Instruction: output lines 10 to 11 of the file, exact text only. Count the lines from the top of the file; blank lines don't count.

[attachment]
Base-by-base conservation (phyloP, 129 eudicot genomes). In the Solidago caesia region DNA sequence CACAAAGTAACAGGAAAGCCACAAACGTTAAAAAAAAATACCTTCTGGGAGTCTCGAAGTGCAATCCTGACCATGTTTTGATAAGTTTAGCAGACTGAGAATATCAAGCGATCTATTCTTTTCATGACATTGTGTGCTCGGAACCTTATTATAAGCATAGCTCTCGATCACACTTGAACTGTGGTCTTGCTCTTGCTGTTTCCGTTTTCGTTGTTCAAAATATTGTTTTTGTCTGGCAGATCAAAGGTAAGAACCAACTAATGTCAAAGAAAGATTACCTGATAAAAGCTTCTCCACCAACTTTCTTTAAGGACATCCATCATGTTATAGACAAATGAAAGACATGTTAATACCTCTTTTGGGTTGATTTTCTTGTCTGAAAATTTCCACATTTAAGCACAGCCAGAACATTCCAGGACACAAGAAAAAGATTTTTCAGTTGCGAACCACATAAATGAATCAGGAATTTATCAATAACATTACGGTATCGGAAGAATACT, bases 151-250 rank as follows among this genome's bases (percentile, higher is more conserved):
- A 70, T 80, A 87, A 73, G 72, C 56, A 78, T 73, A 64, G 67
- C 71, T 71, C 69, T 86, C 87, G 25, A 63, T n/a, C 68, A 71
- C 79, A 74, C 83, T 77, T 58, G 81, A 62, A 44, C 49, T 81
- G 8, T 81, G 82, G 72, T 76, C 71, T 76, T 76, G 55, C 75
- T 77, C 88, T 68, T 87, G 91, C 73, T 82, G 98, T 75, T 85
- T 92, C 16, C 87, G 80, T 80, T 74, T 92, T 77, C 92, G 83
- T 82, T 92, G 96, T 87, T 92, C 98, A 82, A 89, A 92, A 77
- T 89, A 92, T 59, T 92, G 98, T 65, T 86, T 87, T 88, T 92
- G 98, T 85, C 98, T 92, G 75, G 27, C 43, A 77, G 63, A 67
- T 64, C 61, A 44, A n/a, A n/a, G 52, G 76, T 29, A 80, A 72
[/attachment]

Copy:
- G 98, T 85, C 98, T 92, G 75, G 27, C 43, A 77, G 63, A 67
- T 64, C 61, A 44, A n/a, A n/a, G 52, G 76, T 29, A 80, A 72